3. Karl Marx dictated “Social Engineering” and redistribution of wealth.

    The American restricted-vote republic did not allow women to vote.

    Looks like the “meek” did “inherit the earth.”


    Karl Marx actually didn’t allow anyone to vote.

    The American Founders acted on the thesis of freedom and self-reliance.

    The inmates have taken over the asylum.


    In 1789, Ben Franklin’s was a restricted-vote republic.

    Ben Franklin, 1789, we gave you “a republic, if you can keep it.”

    Ben Franklin, 2015 we gave you “a republic, if you can take it back.”

  4. Does this TRUMP the “Rule of Thumb?”

    “The ‘rule of thumb’ has been said to derive from the belief that English law allowed a man to beat his wife with a stick so long as it is was no thicker than his thumb.”


    “…In 1782, Judge Sir Francis Buller is reported as having made this legal ruling and in the following year James Gillray published a satirical cartoon attacking Buller and caricaturing him as ‘Judge Thumb’. The cartoon shows a man beating a fleeing woman and Buller carrying two bundles of sticks. The caption reads “thumbsticks – for family correction: warranted lawful!”

    It seems that Buller was hard done by. He was notoriously harsh in his punishments and had a reputation for arrogance, but there’s no evidence that he ever made the ruling that he is infamous for. Edward Foss, in his authoritative work The Judges of England, 1870, wrote that, despite a searching investigation, “no substantial evidence has been found that he ever expressed so ungallant an opinion”.

  5. Hildegard,

    .”English Law Allows For Five Years In Prison For Spouses Who Engage In “Coercive and Controlling Behavior”” I think we’d all be in jail. Am I right? 🙂

    Hear, hear!

  6. Meanwhile Rep. Jonathan Stickland (R TX) was recently quoted saying: “Rape is non existent in marriage, take what you want my friend!”
    So there’s that.

  7. What about women who threaten to kill themselves if their husband divorces them? Or who threaten to take their kids away? Threaten to tell their most embarrassing secrets? Withhold sex to get what they want? Go through their phone and email? As stated above, apply this law equally to men and women and it will be repeated tout de suite.

    They are being too broad with what should be a very serious, and narrowly defined, crime.

  8. I NEVER argue with my wife. Why? If I did argue I might win. Then I would REALLY be in trouble.

  9. Some more on the subject of men being more victims of typical abuse than women.

    Also bear in mind that most men will not report abuse.

    Harvard study says 70 percent of domestic violence is committed by women against men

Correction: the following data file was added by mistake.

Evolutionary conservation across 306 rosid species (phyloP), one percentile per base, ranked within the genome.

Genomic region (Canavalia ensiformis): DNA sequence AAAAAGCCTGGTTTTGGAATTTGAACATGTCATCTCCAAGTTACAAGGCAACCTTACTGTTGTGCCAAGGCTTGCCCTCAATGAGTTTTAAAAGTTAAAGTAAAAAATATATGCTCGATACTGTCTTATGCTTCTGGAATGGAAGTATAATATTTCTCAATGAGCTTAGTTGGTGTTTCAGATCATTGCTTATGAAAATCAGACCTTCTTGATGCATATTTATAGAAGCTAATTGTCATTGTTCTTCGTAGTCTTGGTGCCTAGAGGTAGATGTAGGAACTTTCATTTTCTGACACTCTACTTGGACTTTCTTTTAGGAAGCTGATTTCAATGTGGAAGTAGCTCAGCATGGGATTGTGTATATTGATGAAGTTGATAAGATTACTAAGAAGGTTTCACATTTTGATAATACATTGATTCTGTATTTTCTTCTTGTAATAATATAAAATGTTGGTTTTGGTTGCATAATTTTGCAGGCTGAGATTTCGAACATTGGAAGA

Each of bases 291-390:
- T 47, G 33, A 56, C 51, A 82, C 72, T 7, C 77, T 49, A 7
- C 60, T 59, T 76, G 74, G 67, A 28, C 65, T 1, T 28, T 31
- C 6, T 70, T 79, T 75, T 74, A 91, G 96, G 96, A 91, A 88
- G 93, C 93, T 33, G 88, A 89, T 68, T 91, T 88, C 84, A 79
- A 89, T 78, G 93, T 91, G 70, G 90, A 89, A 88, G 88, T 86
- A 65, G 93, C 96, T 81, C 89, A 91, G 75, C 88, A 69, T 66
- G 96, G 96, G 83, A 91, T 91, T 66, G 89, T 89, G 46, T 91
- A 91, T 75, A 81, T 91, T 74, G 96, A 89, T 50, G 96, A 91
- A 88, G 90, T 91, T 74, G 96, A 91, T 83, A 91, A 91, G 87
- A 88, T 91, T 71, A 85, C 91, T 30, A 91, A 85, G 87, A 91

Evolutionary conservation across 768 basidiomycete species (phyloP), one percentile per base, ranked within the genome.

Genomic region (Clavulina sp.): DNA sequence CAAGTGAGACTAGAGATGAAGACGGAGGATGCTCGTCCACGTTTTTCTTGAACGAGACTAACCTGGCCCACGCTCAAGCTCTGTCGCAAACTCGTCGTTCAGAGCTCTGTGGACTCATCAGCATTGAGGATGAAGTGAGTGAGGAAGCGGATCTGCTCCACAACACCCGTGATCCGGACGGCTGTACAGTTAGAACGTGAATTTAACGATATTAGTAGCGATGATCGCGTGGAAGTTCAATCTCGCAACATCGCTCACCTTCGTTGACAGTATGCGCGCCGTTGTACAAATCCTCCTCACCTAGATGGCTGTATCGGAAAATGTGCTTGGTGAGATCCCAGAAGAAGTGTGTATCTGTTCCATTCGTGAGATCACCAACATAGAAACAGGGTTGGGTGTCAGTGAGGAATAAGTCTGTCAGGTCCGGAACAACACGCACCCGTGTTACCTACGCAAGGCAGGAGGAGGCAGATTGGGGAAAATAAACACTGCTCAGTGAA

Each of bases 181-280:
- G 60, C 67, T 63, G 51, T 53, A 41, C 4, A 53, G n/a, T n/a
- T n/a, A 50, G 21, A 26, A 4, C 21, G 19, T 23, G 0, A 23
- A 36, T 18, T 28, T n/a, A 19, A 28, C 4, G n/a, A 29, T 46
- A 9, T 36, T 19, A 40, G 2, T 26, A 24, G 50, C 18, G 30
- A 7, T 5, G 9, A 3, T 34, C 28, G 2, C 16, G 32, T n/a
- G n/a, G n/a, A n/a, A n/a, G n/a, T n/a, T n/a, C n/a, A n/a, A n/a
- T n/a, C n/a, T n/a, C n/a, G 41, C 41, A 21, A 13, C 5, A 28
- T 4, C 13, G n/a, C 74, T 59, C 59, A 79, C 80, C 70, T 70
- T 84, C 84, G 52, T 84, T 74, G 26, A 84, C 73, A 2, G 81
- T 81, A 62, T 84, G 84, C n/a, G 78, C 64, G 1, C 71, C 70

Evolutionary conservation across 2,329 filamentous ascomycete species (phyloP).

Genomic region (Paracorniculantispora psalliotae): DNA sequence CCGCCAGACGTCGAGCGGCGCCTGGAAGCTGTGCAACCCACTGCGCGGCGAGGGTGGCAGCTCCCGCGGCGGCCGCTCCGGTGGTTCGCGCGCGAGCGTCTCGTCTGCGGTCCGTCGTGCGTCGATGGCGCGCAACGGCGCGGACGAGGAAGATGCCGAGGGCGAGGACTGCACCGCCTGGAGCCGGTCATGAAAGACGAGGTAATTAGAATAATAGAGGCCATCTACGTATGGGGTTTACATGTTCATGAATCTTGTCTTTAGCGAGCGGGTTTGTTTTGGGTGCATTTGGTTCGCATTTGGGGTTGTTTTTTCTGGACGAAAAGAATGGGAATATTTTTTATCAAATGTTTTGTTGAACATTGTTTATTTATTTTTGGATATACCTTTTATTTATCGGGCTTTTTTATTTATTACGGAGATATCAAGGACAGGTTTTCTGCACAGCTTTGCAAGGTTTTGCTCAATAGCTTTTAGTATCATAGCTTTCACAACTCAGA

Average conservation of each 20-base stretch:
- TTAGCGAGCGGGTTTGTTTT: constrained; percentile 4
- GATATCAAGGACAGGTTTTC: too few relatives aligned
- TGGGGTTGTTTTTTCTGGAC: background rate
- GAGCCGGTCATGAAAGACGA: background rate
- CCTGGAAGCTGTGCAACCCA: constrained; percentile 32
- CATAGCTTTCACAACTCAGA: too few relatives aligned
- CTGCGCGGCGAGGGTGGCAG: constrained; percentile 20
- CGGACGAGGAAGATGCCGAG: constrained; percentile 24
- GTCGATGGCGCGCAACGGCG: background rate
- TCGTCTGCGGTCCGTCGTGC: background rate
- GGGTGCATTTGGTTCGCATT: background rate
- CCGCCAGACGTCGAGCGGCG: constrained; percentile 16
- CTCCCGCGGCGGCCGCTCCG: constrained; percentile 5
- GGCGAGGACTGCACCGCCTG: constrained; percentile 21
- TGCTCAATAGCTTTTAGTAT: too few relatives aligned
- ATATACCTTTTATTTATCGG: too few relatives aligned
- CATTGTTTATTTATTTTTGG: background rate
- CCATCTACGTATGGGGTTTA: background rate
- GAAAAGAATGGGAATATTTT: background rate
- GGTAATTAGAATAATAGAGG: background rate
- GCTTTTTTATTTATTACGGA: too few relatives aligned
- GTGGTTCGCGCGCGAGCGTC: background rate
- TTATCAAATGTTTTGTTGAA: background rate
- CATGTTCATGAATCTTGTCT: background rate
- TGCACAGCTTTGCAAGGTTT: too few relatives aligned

The Number of Male Domestic Abuse Victims Is Shockingly High — So Why Don’t We Hear About Them?

  10. Sounds fair enough – To discourage individuals from marriage is the greater thing as the basis for the law is rooted in the abusive behaviour common to marriage.

    Stay Single My Friends

  11. randyjet,
    If we are going to engage in a dialogue, you have to actually read my posts. I have no way of knowing what the outcomes or effects of these laws will be. And neither do you. Time will tell.

    The point of the law, as I understand it, is to try to move the legal lines regarding abuse back up the field a little, so that the police or judicial system can be more involved in protecting and serving the public BEFORE violence takes place. Period.

    I’m repeating myself one more time because you did not seem to get what I wrote a couple of times.

    I DO NOT know if it’s going to make a difference, And neither do you. I hope it helps someone by making it more apparent that less violent forms of abuse are still wrong, do not need to be tolerated, and are grounds for packing up and leaving. Perhaps delivering a message that the person had not heard before.

    If you think you can predict that it won’t help, then you are just expressing your FAITH that it won’t work. Let’s wait for the actual evidence and go round again.

  12. randyjet
    I certainly cannot show that yet. I’m hoping for a positive outcome from this dubious law that will help people, men and women, get out before things get violent. Too often it’s too late by then.

    WordPress keeps messing with my name…

    1. Philly, You need to explain just HOW this law will improve things. If the abused is unable to leave an abusive relationship with NO physical violence, then just how will that improve things when even battered folks still cannot do it? This law does not even touch that subject at all. The abused can come forward now with physical abuse or get a divorce. When you can show me some rationale for this law preventing physical abuse apart from and ABOVE the current laws, THEN you might have a case. You have only FAITH,and no rational approach. That is not the way to work or legislate.

  13. I enjoy this blog, lots of insightful commentary for a rather uneducated, shallow, narcissistic person like myself, to read and reflect on. Thank you all

  14. HumpinDog here: I could not live in a place like Britain where a dog has no right to hump.

  15. BitchinDog here: Dogs are a different breed than humans. We do not need any laws like this. I guess you humans do because you are so weak and weeny about life. Four legs good, two legs baaaad!

  16. There could be an interesting hypothetical in the United States: What if one spouse was a constitutionally oath-sworn servant (governing their work duties and authorities) and also took a marriage oath for their non-work hours? The unknowing spouse (private citizen) has no allegience to the spouse’s agency and that agency has no authority over over the spouse.

    It would seem to be blatantly unconstitutional for that agency to then use their employer to spy and tamper with the non-governmental spouse. Such a hypothetical would also betray both the oath of office and their marriage oath. Would such a person be trustworthy?

    Only Banana Republics do such things but could U.S agencies get away with it? Should the disloyal agency heads be severely reprimanded in such a hypothetical? What do you all think?

  17. Much ado about nothing. I can not bark at my dog spouse anymore. Not loudly. She has a device which is called “Bark Alert” which sets off a siren if my tone gets too crass or loud. When the siren goes off all the female dogs come around and start bitchin. Ask BitchinDog.